Fearless - Is this to be Jet Li's last 'action' movie, his last 'martial arts' movie, his last 'martial arts epic' or his last 'Wushu' movie? We are not really sure, either way Jet Li will not be doing another film like Fearless for a long time. This may cause many loyal fans to wince at the prospect of more films like Romeo Must Die rather than Once Upon a Time in China, but surely we can forgive the guy. He has been a screen legend for over two decades and is personally responsible for several chapters in the history of martial arts cinema.
Well... This is how I tried to rationalise things on the way to the cinema. However, once there the apprehension crept in. Would this be an embarrassing and desperate lunge to return to Jet's former glory, or similar to watching Maradona play in a celebrity football match, would we witness one more glimpse of true class? Fortunately, I can report to all fans of Hong Kong action that form is temporary, but class is permanent.
Before delving too deeply into the plot, it is worth explaining to the reader that there is a lot of fighting in Fearless. In fact, there is action by the bucket load! Like a proper old school movie, the action actually develops the plot and characters, rather than supporting them. Jet depicts Huo Yuanjia (Fok Yuen Gap), the legendary founder of Jing Wu school, and master of Chen Zhen (Bruce Lee in Fist of Fury). After a spoilt childhood of mischief and womanising he is brought crashing down to earth when his family is murdered. After rediscovering himself in the wilderness, he returns to his hometown to discover it overrun by foreigners. In a noble display of patriotism, he defends 'the sick men of Asia ' in a series of martial arts tournaments against foreign opponents.
The first big plus for Fearless is having Yuen Woo Ping choreographing the action after previous success with Jet on films like Once Upon a Time in China 2 and Fist of Legend. The regular bouts of action are well paced and entertaining. A number of fights stand out including the climactic end fight against the Japanese challenger Tanaka (Shidou Nakamura) and also the Hung Gar platform fight. The action uses wires and some degree of editing, but as a spectacle it is a strong offering. There are a number of lengthy single shot exchanges and Jet manages to show flair that has been lacking in recent years. There is also a welcome return for Jet with a three-section-staff, which harks back to his Shaolin Temple series.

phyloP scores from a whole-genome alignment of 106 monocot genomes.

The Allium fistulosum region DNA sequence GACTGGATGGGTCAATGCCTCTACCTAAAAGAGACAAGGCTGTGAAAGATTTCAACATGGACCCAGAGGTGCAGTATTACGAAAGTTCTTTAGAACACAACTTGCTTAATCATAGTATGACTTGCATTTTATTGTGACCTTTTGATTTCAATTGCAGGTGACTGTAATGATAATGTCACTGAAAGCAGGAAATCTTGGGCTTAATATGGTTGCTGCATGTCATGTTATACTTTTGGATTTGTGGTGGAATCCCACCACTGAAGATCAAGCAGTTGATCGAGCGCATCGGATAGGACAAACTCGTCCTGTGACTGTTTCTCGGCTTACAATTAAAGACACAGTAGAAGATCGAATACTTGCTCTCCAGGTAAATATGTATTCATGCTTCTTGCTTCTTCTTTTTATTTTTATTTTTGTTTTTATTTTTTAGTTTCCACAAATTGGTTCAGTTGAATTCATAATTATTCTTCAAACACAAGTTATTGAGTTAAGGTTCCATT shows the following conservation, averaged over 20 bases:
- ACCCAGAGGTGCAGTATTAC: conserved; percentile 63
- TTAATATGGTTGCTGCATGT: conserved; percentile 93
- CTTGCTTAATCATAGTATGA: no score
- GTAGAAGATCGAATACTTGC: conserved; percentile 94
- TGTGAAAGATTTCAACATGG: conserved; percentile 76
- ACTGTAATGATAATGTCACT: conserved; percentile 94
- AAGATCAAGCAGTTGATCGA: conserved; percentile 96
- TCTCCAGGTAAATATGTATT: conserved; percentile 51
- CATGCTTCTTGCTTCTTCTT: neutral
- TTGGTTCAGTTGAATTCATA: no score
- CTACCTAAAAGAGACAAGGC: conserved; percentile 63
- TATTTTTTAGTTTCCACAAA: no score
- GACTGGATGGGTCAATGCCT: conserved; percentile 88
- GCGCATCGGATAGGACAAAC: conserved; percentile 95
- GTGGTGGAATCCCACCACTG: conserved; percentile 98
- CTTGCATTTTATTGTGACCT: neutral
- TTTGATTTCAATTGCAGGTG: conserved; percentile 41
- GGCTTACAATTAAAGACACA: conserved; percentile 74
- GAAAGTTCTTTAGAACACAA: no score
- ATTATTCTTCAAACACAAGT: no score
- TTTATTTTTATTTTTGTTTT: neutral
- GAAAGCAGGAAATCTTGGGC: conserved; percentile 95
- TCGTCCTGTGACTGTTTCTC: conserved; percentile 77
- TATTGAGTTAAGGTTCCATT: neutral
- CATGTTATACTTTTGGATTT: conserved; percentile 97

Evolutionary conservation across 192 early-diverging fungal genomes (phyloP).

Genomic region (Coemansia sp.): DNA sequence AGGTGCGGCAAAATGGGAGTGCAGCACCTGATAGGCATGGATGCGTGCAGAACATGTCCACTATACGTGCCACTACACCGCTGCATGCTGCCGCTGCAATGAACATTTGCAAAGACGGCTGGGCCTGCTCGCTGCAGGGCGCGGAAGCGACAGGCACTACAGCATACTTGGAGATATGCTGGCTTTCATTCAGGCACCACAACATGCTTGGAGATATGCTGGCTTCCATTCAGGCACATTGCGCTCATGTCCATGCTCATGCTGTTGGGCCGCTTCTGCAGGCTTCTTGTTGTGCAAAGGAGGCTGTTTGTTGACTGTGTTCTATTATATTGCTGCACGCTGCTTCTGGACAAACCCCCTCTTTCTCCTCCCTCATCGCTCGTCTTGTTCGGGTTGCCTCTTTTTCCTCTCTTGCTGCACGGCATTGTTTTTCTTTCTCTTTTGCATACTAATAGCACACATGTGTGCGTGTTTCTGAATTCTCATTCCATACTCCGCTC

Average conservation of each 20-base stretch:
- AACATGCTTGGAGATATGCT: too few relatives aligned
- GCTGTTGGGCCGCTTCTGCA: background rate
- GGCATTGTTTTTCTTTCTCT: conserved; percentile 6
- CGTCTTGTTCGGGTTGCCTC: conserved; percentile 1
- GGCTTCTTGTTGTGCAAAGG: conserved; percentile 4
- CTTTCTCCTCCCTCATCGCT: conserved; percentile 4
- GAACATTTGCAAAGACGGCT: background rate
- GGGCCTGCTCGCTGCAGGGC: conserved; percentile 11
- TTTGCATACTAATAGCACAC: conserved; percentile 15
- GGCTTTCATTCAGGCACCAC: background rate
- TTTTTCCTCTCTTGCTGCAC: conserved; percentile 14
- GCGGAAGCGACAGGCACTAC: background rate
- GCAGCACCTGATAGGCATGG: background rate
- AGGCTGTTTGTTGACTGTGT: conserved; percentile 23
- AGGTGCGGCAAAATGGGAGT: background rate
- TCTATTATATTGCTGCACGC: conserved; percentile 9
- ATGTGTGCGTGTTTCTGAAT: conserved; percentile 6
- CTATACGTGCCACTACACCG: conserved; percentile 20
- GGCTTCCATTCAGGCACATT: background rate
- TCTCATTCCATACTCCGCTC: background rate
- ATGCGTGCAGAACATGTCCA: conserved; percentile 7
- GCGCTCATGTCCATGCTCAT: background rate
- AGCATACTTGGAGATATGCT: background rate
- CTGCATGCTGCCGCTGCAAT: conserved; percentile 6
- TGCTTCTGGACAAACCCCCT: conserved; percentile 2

There is the added bonus that this is a very accessible film which will appeal to a wider group than just adrenaline junkies. Like Once Upon a Time in China, there is a simple and clear thread of selfless patriotism. Ronny Yu manages to paint with bold strokes as Huo Yuanjia realises his destiny. I was particularly impressed by Jet playing the spoilt womaniser in the early part of the movie. I was expecting to see him as the stoic Wong Fei Hung character for most of Fearless. This changeing persona makes Fearless Jet's most emotionally involving movie for some time. The only frustration is the meandering 'lost in the wilderness' sequence where he is revitalised in a rural community by a caring blind girl (Betty Sun).
This international edit runs at 104 mins. However, the full length cut is rumoured to be nearer 150 mins. In terms of what was left out, there was an encounter with a Thai boxer (Somluck Kamsing) and also a sequence with action star Michelle Yeoh. The Thai Boxer scene has remained for the Thai market.
Fearless could have been a terrible let-down, but I am delighted to report that Jet has bowed out on a high. Ronny Yu has managed to deliver a polished epic production that is engaging without being overly complex or tedious. At the heart of Fearless is well executed action and an involving dramatic performance from Jet Li. It was largely inconceivable that this would ever top his classic works in the early nineties, but to the credit of cast and crew, it can be credibly mentioned in the same breath. For one final time Mr Li, we salute you.